Lunar and Planetary Institute






Space Stations - Measure Up!
EXPLORE! Health in Space

Space Stations - Measure Up!

Overview

In Measure Up!, children ages 8–13 work in pairs to measure each other's ankles with lengths of string before and after lying on their backs with their feet in the air for 1 minute. This simulates the microgravity of space, where everything — including body fluids — floats!

What's the Point?

  • In microgravity objects "float." So do fluids, including the fluids inside the human body. This fluid shift causes the upper portion of astronauts'' bodies to swell, and their lower extremities to shrink.

Materials

The following materials are for one Measure Up! activity set
Three sets are recommended for a station

    • 1 ruler
    • 2 different colors of permanent markers
    • 1 18-inch length of string that will not stretch
    • A writing utensil and scrap paper
    • Timer or watch
    • Children's Guide for Measure Up!

For the facilitator:

Lying downPreparation

  • Cut an 18" length of string for each pair of children.
  • Place the materials at the station with a copy of the Children's Guide for Measure Up!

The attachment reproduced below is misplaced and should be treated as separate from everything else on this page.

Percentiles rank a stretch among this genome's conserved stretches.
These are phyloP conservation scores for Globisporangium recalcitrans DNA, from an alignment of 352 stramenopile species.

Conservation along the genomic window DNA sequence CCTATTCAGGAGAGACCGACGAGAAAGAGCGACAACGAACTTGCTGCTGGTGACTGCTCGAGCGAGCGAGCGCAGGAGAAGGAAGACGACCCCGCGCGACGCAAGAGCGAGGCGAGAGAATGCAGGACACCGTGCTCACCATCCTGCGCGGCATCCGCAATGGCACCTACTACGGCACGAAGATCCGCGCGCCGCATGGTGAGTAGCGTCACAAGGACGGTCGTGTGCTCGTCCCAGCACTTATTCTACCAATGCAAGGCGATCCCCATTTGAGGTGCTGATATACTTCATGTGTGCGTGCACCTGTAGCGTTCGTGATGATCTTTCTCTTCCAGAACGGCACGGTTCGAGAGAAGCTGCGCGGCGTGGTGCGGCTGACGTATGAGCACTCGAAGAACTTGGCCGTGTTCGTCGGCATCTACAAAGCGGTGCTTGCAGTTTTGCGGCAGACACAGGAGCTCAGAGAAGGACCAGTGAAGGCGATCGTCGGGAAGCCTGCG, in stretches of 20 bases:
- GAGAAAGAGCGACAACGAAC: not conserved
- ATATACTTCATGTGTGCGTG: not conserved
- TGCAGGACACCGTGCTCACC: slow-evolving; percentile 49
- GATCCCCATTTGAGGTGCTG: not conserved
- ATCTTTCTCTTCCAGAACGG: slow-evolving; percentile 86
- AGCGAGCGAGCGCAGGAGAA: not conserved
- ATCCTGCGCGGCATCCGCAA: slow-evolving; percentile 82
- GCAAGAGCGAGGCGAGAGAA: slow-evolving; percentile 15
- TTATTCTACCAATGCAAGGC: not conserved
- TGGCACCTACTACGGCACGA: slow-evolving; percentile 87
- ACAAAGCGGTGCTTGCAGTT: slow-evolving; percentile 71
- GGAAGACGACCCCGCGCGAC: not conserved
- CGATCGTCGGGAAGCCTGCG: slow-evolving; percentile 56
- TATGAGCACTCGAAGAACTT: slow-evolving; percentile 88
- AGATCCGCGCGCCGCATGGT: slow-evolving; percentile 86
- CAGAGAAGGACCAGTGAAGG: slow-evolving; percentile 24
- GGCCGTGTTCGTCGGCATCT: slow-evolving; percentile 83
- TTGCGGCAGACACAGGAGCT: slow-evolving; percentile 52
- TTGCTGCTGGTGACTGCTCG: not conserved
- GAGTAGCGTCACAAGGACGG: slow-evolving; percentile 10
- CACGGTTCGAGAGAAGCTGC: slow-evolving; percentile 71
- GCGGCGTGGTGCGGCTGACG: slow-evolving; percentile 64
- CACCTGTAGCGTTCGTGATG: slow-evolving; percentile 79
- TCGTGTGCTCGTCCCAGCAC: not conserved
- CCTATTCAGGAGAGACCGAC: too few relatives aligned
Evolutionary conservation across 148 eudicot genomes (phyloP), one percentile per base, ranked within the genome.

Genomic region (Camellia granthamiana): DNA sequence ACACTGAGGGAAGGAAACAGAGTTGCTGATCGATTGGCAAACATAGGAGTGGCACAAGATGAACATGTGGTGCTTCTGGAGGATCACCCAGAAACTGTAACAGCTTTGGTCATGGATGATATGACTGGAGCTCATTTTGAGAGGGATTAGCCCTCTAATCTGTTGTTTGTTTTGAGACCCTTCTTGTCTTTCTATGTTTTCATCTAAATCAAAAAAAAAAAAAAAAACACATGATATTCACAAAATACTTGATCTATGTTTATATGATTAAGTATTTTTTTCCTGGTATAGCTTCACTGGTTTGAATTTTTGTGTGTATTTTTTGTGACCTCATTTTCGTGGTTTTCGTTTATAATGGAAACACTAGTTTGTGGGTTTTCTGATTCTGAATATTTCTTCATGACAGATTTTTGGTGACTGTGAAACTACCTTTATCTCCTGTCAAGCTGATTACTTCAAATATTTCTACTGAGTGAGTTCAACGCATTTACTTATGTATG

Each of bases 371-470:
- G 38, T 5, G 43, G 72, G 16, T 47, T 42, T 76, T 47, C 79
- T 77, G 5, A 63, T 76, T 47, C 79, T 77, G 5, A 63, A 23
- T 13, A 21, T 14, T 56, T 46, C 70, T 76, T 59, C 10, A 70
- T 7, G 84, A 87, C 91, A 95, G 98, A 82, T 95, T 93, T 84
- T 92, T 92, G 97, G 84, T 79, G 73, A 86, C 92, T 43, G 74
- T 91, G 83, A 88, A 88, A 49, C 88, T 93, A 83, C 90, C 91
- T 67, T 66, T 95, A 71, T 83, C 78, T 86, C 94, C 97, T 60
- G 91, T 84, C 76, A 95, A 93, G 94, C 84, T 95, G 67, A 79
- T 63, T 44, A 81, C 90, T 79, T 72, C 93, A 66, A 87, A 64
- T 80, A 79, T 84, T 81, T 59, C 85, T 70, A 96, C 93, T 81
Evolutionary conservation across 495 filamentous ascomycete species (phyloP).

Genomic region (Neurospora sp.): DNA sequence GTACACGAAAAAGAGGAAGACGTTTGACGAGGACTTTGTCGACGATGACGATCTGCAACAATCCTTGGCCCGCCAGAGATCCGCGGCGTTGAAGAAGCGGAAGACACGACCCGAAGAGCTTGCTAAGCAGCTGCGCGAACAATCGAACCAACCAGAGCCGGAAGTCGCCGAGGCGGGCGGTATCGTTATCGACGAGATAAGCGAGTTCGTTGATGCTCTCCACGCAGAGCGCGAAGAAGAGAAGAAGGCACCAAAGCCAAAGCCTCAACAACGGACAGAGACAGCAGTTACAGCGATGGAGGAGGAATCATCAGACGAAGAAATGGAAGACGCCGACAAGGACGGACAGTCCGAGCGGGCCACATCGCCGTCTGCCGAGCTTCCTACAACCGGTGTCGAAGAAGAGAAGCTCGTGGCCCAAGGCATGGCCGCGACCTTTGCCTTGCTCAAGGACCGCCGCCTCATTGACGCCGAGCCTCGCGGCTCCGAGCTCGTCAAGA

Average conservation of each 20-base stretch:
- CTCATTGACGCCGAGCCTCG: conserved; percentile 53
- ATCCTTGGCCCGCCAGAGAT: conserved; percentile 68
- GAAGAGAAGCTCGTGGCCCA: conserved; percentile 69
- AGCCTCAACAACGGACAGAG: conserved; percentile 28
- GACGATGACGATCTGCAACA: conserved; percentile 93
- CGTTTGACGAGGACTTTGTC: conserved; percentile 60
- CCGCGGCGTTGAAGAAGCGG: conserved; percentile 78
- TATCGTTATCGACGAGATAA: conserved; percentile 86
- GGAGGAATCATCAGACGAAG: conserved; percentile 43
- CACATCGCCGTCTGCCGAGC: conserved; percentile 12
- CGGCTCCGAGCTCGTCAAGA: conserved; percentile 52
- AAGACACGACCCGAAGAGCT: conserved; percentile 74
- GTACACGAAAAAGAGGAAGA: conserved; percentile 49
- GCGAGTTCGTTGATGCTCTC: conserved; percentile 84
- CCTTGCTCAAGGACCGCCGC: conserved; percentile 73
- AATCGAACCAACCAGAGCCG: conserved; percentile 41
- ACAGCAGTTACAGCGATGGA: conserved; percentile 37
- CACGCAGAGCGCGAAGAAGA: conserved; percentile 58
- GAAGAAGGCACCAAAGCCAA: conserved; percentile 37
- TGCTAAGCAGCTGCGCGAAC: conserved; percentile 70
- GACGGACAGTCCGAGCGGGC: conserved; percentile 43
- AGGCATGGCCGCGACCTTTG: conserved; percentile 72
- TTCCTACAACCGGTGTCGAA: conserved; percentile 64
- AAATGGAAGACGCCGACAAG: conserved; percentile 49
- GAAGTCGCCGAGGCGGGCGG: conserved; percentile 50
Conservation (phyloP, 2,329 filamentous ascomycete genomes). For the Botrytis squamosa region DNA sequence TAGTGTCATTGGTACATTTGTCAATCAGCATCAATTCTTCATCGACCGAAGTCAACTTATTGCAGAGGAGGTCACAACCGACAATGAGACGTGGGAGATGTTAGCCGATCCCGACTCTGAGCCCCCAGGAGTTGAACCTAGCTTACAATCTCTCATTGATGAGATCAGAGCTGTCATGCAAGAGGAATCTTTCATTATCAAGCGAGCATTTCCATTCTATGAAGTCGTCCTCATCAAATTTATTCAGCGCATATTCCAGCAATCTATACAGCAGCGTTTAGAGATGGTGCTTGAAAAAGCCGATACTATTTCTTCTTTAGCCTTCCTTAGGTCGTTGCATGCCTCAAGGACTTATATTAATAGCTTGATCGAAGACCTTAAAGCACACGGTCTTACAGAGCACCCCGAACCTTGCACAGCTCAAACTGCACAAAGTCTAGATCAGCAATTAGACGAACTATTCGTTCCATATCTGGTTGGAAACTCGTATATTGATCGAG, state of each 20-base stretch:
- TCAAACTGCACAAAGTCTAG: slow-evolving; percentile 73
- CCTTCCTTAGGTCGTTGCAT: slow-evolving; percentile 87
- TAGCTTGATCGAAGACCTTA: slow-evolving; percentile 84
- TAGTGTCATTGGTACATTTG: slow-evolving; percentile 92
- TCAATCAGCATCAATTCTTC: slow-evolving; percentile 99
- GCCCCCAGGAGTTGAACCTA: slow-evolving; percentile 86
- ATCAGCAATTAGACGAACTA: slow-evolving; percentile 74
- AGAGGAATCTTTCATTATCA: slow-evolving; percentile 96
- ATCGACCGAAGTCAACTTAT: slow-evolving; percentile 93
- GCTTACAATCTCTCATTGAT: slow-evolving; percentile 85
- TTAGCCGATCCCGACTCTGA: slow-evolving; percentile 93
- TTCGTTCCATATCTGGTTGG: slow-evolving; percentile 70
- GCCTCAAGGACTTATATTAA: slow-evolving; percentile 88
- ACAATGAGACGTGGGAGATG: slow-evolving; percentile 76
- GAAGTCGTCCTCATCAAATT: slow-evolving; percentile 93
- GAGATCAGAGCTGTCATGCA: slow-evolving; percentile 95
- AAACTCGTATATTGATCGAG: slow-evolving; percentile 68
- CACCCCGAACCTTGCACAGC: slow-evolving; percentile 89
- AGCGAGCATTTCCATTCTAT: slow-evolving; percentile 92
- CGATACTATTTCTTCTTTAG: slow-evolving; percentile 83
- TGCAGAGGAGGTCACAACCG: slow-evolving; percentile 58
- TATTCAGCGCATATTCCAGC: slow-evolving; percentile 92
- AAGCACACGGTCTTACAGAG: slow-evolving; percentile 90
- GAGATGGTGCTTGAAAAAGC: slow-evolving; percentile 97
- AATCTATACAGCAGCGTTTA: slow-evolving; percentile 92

Activity

Described in the Children's Guide

Conclusion

After measuring their ankles before and after the simulated microgravity conditions of space, the children should have observed a marked change. Within just one minute, their ankle circumference may have decreased by a half inch or more!

Even though they were not really in microgravity conditions and the fluids in their bodies did not float, the children can see that fluids can shift! They may have also guessed that some of the effects resulting from the rising of fluids to the upper body are headaches, stuffy noses, and puffy faces.

A Little Background for the Facilitator

Pictures of astronauts on the International Space Station show that their faces are fuller there than on Earth. Why is this? Well, once again, it's all about the pull of gravity or lack of it!

Our bodies are made of 60% water, most of which is contained in our cells and circulatory system. Our bodies are well adapted to dealing with Earth's gravity; our hearts pump our blood and keep it from pooling in our feet. In microgravity conditions, however, things float. This includes the fluids in the human body! Within minutes of experiencing microgravity, fluids in the astronauts' bodies shift, causing puffy faces and shrunken legs and extremities — what they call "chicken leg syndrome!"

This fluid shift does affect the astronauts; they may suffer from headaches and stuffy noses in addition to puffy faces. The symptoms go away within a few days after they return to Earth.

Last updated
February 9, 2010


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